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The disconnect

(16 Posts)
MaizieD Sun 17-Nov-19 16:06:53

I've lifted this from Richard Murphy's blog:


A summary of the IPPR polling is as follows:

60% are in favour of the next government making “moderate” or “radical” changes to the way the British economy is run, while only 2% said the government should leave the economy as it was. Those in favour of change split between 29% who backed moderate policies and 31% who wanted a more radical agenda.

64% support more investment by government in combatting climate change, including investment in renewables and insulating homes, with only 9% opposed

61% support increasing taxes on those earning more than £100,000 a year, or approximately the top 2.5% of earners. Only 15% oppose.

62% support increases in the taxation of capital gains (28% supporting higher taxes on capital gains than on income, and 34% supporting equalising the two), with only 11% supporting the status quo (in which income from work is taxed more highly than capital gains).

57% support increased regulation of banks and financial companies, with the same number believing they presently “focus on short-term profits over the interests of the economy as a whole”. Only 7% oppose more regulation, and only 9% believe banks and financial companies act in the interest of the economy as a whole.

52% support stricter regulation of working conditions for the self-employed and contract workers, with only 12% opposed.

45% support devolving more powers over investment and planning to the English regions and the devolved administrations, with only 9% opposed.

59% believe the economy is currently run in the interests of the wealthiest people or big companies

56% believe the gap between the wealthy and the rest of the population has widened too much - including 40% of Conservative voters.

Three in five people (61%) think public spending cuts have damaged public services, including 53 per cent of Conservative supporters.

Workers having shares in the companies they work for gained 54% support, much of it from the 43% of Conservative voters.
There was even more support for a requirement on companies to share their profits with workers more generously (66%) and to have worker representatives in the boardroom, also 66%.


A couple of charts illustrating how various demographics responded are on the blog

The point of this post is in the link.

How can people want all this yet still vote for the tory party that has no intention of implementing any of it?

Urmstongran Sun 17-Nov-19 16:13:20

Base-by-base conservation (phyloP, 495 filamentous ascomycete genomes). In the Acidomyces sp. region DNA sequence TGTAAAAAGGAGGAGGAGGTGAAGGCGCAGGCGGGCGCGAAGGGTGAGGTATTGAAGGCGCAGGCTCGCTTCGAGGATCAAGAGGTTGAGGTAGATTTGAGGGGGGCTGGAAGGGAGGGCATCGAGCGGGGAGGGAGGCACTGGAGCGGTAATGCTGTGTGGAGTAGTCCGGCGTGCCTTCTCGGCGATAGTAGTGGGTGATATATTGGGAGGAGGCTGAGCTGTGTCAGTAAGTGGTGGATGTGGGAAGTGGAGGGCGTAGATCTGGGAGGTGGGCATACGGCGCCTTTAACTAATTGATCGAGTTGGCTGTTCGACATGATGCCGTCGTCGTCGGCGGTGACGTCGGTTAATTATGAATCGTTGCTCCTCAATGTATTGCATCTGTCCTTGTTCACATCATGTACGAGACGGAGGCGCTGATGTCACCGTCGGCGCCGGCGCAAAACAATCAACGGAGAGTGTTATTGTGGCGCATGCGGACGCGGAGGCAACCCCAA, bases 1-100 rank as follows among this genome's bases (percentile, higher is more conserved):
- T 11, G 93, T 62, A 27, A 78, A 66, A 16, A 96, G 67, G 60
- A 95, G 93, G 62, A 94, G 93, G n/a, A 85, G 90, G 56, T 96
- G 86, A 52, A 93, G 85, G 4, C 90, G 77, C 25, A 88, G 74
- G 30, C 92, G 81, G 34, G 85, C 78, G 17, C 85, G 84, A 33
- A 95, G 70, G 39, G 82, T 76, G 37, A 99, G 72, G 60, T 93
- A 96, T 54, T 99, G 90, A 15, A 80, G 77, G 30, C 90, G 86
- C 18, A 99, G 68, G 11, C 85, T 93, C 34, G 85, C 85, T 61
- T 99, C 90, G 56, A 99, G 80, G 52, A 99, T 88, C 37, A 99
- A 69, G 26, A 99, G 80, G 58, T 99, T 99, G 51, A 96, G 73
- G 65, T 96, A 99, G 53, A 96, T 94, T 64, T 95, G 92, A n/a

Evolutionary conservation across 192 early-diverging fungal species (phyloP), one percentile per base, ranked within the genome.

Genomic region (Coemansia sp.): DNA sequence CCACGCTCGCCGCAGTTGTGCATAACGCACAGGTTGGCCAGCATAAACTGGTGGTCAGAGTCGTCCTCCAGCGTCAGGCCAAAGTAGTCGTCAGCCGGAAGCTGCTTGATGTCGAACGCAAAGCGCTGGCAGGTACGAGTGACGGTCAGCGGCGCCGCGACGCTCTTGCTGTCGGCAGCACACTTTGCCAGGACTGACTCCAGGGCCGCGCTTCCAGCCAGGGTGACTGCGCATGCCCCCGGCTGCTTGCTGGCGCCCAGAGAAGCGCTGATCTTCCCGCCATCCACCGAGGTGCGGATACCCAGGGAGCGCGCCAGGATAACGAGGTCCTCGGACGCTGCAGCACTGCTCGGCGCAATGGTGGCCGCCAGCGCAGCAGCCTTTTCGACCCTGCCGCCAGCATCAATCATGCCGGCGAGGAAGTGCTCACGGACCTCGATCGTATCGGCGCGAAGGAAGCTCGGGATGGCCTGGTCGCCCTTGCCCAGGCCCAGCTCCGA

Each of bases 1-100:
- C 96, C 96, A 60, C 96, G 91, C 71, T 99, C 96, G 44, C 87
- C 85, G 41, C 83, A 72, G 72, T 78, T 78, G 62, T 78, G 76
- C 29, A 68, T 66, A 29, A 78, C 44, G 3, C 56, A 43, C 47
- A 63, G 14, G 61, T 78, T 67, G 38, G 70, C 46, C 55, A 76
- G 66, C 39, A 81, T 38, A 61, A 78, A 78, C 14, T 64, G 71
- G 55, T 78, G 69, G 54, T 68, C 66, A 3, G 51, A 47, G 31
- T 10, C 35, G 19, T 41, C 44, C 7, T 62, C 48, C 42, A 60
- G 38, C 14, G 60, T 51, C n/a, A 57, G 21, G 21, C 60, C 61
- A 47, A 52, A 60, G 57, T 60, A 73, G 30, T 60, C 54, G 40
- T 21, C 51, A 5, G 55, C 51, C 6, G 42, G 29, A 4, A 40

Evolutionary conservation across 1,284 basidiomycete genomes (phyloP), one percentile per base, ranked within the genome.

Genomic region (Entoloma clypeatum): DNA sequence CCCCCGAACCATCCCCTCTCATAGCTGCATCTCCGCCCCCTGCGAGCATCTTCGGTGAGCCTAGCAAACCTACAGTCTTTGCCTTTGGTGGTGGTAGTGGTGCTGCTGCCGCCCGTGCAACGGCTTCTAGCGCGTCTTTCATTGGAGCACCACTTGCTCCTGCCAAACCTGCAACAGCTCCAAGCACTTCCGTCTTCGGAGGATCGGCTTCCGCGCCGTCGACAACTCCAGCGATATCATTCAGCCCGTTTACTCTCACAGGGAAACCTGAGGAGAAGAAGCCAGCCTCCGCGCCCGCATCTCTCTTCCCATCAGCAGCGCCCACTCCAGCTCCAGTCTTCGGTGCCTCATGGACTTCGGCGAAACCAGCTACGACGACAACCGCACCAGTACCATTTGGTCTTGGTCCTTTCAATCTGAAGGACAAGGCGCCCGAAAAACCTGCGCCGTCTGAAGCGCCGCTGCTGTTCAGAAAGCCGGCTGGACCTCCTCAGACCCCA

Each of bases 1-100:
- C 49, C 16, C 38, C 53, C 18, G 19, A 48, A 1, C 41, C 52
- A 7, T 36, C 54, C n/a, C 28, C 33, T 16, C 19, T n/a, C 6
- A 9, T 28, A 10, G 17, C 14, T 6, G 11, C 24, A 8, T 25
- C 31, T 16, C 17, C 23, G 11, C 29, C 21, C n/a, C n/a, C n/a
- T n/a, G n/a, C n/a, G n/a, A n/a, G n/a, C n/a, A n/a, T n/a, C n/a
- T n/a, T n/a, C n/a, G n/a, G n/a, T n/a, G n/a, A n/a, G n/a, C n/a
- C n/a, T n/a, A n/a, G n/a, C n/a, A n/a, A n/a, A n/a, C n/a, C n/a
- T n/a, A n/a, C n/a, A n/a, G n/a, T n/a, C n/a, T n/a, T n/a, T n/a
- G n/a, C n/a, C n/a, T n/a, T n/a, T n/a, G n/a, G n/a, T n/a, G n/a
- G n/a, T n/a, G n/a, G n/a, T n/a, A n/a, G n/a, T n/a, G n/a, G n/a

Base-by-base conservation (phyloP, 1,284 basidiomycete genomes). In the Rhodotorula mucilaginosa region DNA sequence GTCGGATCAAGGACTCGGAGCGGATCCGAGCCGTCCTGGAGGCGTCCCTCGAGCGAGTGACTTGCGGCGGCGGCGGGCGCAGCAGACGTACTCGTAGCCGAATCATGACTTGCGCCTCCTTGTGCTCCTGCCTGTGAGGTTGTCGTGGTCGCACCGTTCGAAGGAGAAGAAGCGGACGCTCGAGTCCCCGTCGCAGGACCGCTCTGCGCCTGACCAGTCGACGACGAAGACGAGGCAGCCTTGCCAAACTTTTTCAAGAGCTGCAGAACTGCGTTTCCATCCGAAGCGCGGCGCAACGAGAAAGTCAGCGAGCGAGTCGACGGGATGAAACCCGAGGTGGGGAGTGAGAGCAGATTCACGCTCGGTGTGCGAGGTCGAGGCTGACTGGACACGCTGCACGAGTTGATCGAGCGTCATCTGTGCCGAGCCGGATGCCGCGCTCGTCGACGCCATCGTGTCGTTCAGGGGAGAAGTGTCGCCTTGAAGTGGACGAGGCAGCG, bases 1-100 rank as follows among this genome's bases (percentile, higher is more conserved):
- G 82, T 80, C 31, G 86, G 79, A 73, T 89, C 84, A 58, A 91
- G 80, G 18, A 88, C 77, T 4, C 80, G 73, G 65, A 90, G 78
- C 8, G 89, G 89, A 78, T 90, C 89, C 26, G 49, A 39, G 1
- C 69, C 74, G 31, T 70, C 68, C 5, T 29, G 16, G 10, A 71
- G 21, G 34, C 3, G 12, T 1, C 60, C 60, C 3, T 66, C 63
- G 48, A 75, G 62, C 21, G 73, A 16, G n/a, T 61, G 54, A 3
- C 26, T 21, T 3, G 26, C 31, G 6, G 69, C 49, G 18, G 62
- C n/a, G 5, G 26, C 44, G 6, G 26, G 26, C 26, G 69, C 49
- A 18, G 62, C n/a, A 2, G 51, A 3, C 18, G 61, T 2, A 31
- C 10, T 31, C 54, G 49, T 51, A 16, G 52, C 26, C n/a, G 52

Maybe because Corbyn & his team scare me to death with their Marxist views and La Swinson (a) is Undemocratic and (b) as a Leaver I couldn’t vote for her.

Brexit = Boris it seems!

midgey Sun 17-Nov-19 16:15:37

Urmstongran I am pretty much with you but I can’t vote Tory either.

Urmstongran Sun 17-Nov-19 16:19:06

Just hold your nose this once midgey to do it for Brexit?

lemongrove Sun 17-Nov-19 16:22:13

Just what Urmstongran says....
It’s a poor choice of leader all round, but Johnson is still preferable to Corbyn for most people.
That and a clearly unfeasible amount of spending/ nationalising etc combined with the thought of a PM (Corbyn) who has never in his life put the interests of the UK first and has had links to dodgy groups from all over the place
......that’s what Joe Public sees.

MawB Sun 17-Nov-19 16:30:23

Rocks and hard places, or devils and deep blue seas spring to mind hmm

EllanVannin Sun 17-Nov-19 17:17:53

Better the devil you know ?
We all know Corbyn along with his policies etc. but does anyone really know Boris ? He doesn't know himself half the time though it's obvious he's only going to look after his own !

growstuff Sun 17-Nov-19 18:56:04

Cough cough cough!

You really are having a laugh lemongrove. I doubt if Johnson has ever done anything in his life which didn't have himself at the top of the priorit y list. As for dodgy friends ……...

Pantglas2 Sun 17-Nov-19 19:02:36

MawB got it right!

lemongrove Sun 17-Nov-19 19:13:23

No laugh growstuff ( if only!) I was answering the OP about the disconnect.
The public know that Corbyn was friendly with IRA top dogs at one time, also with Hamas and other groups that the UK does not look kindly upon( quite rightly.)
Johnson may or may not have dodgy friends but certainly none in terrorist groups.

pinkquartz Sun 17-Nov-19 19:17:04

scary is the word that comes up a lot with Corbyn,
A friend said that he seems to be handing the election to the Tories on a plate.
He won't even say if he wants to leave the EU or not.

How can any voter work with that! confused

growstuff Sun 17-Nov-19 21:52:11

I'm not disagreeing with that pinkquartz. I have a number of issues with Corbyn. However, when comparing Johnson and Corbyn, doing anything for his country and having dodgy friends aren't two issues where Johnson has the moral edge.

growstuff Sun 17-Nov-19 21:52:49

PS. I don't think Corbyn is scary.

Ginny42 Sun 17-Nov-19 22:04:39

BJ has plenty of friends in Russia - allegedly. I don't think Corbyn has told as many lies as BJ if any.

Have the Tories said anything yet about how their spending promises will be funded? They seem to have a lot to say about the LP proposed funding, but I haven't seen anything about where their funding is coming from.

Dinahmo Sun 17-Nov-19 22:50:10

One political research company held a number of focus groups. They discussed Labour's policies on without mentioning the party and the majorities in each group supported them. When they were told they were Labour policies the groups decided against them.

Dinahmo Sun 17-Nov-19 22:54:00

lemongrove Joe Public sees what the right wing press tell them. I'm sure you're fed up with reading this but 80% of the press in the UK is owned by a small group of people whose businesses are based off shore.

I'm sorry but I conclude from your many posts that you are one of them.